OSS Channel: Digital Camera Placements
Since 2010, digital camera placements in the OSS channel have declined 80%. Historically the channel was home to around 100 camera placements each month, but now that count is only around 20. While this macro-trend is alarming, placements in the channel as of August 2014 show a 60% drop compared to just one year prior (21 vs. 52 in Aug 2013), which illustrates an acceleration to the descent. A large reason for the category’s demise in the OSS channel is the fact that retailers historically favored low-priced novice-targeted SKUs, which have diminished in overall demand due to the popularity of smartphones.
OfficeMax, which once stocked close to 40 different camera models, was the first in the channel to test the prospect of a camera-less assortment by taking a complete hiatus from selling digital cameras during Summer 2012 (May, Jun, Jul, Aug). When cameras returned in September of that year, they were represented by only 10 placements, and a shift to sales cards left OfficeMax shoppers without any tangible interaction with the gear. Later, as Office Depot’s merger with OfficeMax moved toward completion, the latter retailer’s peg rack merchandising preferences spread onto Office Depot’s shelf, as it too shifted cameras off of an interactive gondola and onto sales cards. Staples, which once showcased upwards of 40 digital cameras in its stores, has shown no interest in the category since adding its latest models in the Fall of 2013. None of the new digital cameras brought to market in 2014 ever hit Staples stores, and the retailer’s Fall 2014 planogram removes the camera isle all together, giving a home to its boosted assortment of “fitness wearables” and “connected home” offerings.
OSS Channel: Digital Camera Print Ads
The shrinking shelf space that OSS players are providing to digital cameras is, not surprisingly, directly mirrored within the channel’s print advertising activity. Office Depot, OfficeMax, and Staples went from consistently producing combined quarterly ad totals between 150 and 200, to not advertising a single digital camera in 3Q14 (or 4Q14 to date). Since 2010, the seasonal peaks in the OSS chains’ combined Q4 advertising have grown flatter with an average 16% decline each year, which illustrates a strategy shift away from using point-and-shoots as holiday gift items.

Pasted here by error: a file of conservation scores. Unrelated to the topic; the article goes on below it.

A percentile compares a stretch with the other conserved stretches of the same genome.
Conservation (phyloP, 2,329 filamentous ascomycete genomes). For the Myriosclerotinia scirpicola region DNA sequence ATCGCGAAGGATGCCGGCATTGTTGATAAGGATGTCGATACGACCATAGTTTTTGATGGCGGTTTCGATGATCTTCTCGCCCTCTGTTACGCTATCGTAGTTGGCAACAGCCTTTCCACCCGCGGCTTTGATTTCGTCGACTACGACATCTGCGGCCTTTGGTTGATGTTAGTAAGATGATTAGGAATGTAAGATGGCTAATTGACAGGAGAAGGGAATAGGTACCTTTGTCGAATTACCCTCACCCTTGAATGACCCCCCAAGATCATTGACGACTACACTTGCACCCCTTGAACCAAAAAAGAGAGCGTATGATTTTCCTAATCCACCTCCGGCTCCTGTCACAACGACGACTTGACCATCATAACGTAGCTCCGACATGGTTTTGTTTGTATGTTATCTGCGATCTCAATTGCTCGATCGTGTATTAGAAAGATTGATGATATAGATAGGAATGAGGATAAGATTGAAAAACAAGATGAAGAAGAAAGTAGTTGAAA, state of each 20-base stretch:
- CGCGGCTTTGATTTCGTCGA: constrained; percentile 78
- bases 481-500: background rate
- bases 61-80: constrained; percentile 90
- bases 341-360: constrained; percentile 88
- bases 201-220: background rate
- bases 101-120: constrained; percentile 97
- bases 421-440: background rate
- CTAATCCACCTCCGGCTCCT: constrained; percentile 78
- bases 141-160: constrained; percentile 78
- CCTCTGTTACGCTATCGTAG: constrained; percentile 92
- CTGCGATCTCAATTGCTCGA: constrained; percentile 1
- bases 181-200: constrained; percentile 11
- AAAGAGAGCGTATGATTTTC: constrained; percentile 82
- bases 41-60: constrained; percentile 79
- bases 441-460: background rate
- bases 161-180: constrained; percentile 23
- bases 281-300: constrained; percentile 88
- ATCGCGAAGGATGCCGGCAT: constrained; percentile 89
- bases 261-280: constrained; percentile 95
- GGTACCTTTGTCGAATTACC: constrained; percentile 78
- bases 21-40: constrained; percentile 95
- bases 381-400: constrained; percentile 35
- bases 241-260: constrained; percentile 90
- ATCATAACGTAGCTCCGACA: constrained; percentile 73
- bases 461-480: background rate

OSS Channel: Digital Camera Brand Diversity
Once a diverse arena with opportunities for numerous brands, competition has gradually evaporated within the OSS channel, and shoppers are now met with virtually no variety in stores. Cameras are clearly no longer a priority for OSS retailers, which is not terribly surprising noting the historically low sell-rates that they have generated outside of key promotional periods.
Kodak’s withdrawal from the digital camera market greatly affected the OSS channel, as its EasyShare portfolio was a staple of the channel’s marketing, and the lineup’s novice-targeted messaging aligned well with office stores’ less-tech-savvy clientele. Well-timed seasonal SKUs previously-provided by FujiFilm helped that brand gain a wider foothold during the Spring of 2012 as a replacement for Kodak at Office Depot and Staples, although its presence would also diminish over time. By Summer 2012, Sony had abandoned the OSS channel, followed by Olympus that Winter, which mainly left Canon and Nikon to compete.
For much of 2013 Canon and Nikon battled with an apples-to-apples array of offerings on Office Depot and OfficeMax’s shelf, and would amusingly trade volleys for Sunday ad space almost every other week at the two chains. However, Nikon’s presence completely evaporated by the Summer of 2014, with the brand seemly not wanting to deal with the merging of Office Depot and OfficeMax. Now that the merger has settled, Canon is retained as the lone digital camera brand likely as a result of its broad range of imaging and office products present at Office Depot and OfficeMax.